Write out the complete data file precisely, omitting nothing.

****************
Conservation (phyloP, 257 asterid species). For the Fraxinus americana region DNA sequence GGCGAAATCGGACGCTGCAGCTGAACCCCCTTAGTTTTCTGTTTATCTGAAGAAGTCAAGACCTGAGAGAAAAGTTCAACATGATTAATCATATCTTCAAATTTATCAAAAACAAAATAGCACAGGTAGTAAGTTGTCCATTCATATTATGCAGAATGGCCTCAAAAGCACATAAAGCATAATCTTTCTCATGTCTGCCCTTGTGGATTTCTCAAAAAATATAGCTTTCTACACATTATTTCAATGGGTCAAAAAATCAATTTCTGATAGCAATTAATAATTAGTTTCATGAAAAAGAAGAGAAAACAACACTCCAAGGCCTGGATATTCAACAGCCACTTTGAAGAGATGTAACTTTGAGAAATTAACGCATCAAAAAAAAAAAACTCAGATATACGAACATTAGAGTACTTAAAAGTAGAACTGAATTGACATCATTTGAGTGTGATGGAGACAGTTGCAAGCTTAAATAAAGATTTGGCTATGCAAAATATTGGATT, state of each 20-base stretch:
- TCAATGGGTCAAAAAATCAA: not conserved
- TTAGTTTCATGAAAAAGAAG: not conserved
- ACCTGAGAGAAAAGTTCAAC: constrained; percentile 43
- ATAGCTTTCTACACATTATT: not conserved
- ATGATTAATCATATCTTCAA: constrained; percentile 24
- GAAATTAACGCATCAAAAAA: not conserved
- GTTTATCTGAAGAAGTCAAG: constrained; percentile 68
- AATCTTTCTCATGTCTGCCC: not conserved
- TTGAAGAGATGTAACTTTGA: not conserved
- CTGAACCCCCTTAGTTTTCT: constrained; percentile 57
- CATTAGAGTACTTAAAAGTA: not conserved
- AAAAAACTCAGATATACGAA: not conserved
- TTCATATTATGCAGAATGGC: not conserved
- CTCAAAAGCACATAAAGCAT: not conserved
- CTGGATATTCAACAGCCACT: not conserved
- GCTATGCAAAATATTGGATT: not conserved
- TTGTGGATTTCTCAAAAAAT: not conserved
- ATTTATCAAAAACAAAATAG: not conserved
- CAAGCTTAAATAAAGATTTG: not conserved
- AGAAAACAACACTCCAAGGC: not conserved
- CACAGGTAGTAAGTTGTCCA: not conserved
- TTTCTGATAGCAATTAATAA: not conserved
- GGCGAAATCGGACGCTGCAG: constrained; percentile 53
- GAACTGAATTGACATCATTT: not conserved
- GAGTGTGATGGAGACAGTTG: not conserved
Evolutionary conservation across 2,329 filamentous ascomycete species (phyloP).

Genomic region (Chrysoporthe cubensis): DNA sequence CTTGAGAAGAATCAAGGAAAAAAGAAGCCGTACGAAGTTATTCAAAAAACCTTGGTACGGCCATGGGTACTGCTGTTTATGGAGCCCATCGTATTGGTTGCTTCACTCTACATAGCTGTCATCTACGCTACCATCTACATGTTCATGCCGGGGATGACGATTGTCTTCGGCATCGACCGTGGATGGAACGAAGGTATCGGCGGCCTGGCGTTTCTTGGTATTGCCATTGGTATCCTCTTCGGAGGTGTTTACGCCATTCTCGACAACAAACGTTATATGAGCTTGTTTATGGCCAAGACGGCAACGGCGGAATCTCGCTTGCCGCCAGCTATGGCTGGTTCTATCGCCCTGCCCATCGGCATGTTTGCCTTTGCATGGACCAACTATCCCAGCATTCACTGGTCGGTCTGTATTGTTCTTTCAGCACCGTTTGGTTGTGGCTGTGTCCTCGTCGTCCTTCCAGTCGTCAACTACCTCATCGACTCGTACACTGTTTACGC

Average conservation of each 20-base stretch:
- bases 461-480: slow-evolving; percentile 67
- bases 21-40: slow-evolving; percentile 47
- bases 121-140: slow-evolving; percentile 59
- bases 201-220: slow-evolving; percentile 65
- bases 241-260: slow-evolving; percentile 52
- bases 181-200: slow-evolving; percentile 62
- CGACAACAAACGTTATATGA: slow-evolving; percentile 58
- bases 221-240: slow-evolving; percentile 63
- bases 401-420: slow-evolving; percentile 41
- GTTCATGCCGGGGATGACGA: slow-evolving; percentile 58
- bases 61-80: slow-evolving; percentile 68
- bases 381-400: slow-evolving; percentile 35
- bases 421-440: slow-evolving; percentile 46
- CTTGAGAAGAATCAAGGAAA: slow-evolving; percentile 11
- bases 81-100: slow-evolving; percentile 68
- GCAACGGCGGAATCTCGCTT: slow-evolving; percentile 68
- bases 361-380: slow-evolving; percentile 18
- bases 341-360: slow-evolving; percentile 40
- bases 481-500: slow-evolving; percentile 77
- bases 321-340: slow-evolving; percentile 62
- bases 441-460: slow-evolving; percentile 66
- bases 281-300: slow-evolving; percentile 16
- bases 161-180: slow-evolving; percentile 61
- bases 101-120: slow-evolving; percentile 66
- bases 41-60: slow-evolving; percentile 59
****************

Conservation (phyloP, 257 asterid species). For the Fraxinus americana region DNA sequence GGCGAAATCGGACGCTGCAGCTGAACCCCCTTAGTTTTCTGTTTATCTGAAGAAGTCAAGACCTGAGAGAAAAGTTCAACATGATTAATCATATCTTCAAATTTATCAAAAACAAAATAGCACAGGTAGTAAGTTGTCCATTCATATTATGCAGAATGGCCTCAAAAGCACATAAAGCATAATCTTTCTCATGTCTGCCCTTGTGGATTTCTCAAAAAATATAGCTTTCTACACATTATTTCAATGGGTCAAAAAATCAATTTCTGATAGCAATTAATAATTAGTTTCATGAAAAAGAAGAGAAAACAACACTCCAAGGCCTGGATATTCAACAGCCACTTTGAAGAGATGTAACTTTGAGAAATTAACGCATCAAAAAAAAAAAACTCAGATATACGAACATTAGAGTACTTAAAAGTAGAACTGAATTGACATCATTTGAGTGTGATGGAGACAGTTGCAAGCTTAAATAAAGATTTGGCTATGCAAAATATTGGATT, state of each 20-base stretch:
- TCAATGGGTCAAAAAATCAA: not conserved
- TTAGTTTCATGAAAAAGAAG: not conserved
- ACCTGAGAGAAAAGTTCAAC: constrained; percentile 43
- ATAGCTTTCTACACATTATT: not conserved
- ATGATTAATCATATCTTCAA: constrained; percentile 24
- GAAATTAACGCATCAAAAAA: not conserved
- GTTTATCTGAAGAAGTCAAG: constrained; percentile 68
- AATCTTTCTCATGTCTGCCC: not conserved
- TTGAAGAGATGTAACTTTGA: not conserved
- CTGAACCCCCTTAGTTTTCT: constrained; percentile 57
- CATTAGAGTACTTAAAAGTA: not conserved
- AAAAAACTCAGATATACGAA: not conserved
- TTCATATTATGCAGAATGGC: not conserved
- CTCAAAAGCACATAAAGCAT: not conserved
- CTGGATATTCAACAGCCACT: not conserved
- GCTATGCAAAATATTGGATT: not conserved
- TTGTGGATTTCTCAAAAAAT: not conserved
- ATTTATCAAAAACAAAATAG: not conserved
- CAAGCTTAAATAAAGATTTG: not conserved
- AGAAAACAACACTCCAAGGC: not conserved
- CACAGGTAGTAAGTTGTCCA: not conserved
- TTTCTGATAGCAATTAATAA: not conserved
- GGCGAAATCGGACGCTGCAG: constrained; percentile 53
- GAACTGAATTGACATCATTT: not conserved
- GAGTGTGATGGAGACAGTTG: not conserved
Evolutionary conservation across 2,329 filamentous ascomycete species (phyloP).

Genomic region (Chrysoporthe cubensis): DNA sequence CTTGAGAAGAATCAAGGAAAAAAGAAGCCGTACGAAGTTATTCAAAAAACCTTGGTACGGCCATGGGTACTGCTGTTTATGGAGCCCATCGTATTGGTTGCTTCACTCTACATAGCTGTCATCTACGCTACCATCTACATGTTCATGCCGGGGATGACGATTGTCTTCGGCATCGACCGTGGATGGAACGAAGGTATCGGCGGCCTGGCGTTTCTTGGTATTGCCATTGGTATCCTCTTCGGAGGTGTTTACGCCATTCTCGACAACAAACGTTATATGAGCTTGTTTATGGCCAAGACGGCAACGGCGGAATCTCGCTTGCCGCCAGCTATGGCTGGTTCTATCGCCCTGCCCATCGGCATGTTTGCCTTTGCATGGACCAACTATCCCAGCATTCACTGGTCGGTCTGTATTGTTCTTTCAGCACCGTTTGGTTGTGGCTGTGTCCTCGTCGTCCTTCCAGTCGTCAACTACCTCATCGACTCGTACACTGTTTACGC

Average conservation of each 20-base stretch:
- bases 461-480: slow-evolving; percentile 67
- bases 21-40: slow-evolving; percentile 47
- bases 121-140: slow-evolving; percentile 59
- bases 201-220: slow-evolving; percentile 65
- bases 241-260: slow-evolving; percentile 52
- bases 181-200: slow-evolving; percentile 62
- CGACAACAAACGTTATATGA: slow-evolving; percentile 58
- bases 221-240: slow-evolving; percentile 63
- bases 401-420: slow-evolving; percentile 41
- GTTCATGCCGGGGATGACGA: slow-evolving; percentile 58
- bases 61-80: slow-evolving; percentile 68
- bases 381-400: slow-evolving; percentile 35
- bases 421-440: slow-evolving; percentile 46
- CTTGAGAAGAATCAAGGAAA: slow-evolving; percentile 11
- bases 81-100: slow-evolving; percentile 68
- GCAACGGCGGAATCTCGCTT: slow-evolving; percentile 68
- bases 361-380: slow-evolving; percentile 18
- bases 341-360: slow-evolving; percentile 40
- bases 481-500: slow-evolving; percentile 77
- bases 321-340: slow-evolving; percentile 62
- bases 441-460: slow-evolving; percentile 66
- bases 281-300: slow-evolving; percentile 16
- bases 161-180: slow-evolving; percentile 61
- bases 101-120: slow-evolving; percentile 66
- bases 41-60: slow-evolving; percentile 59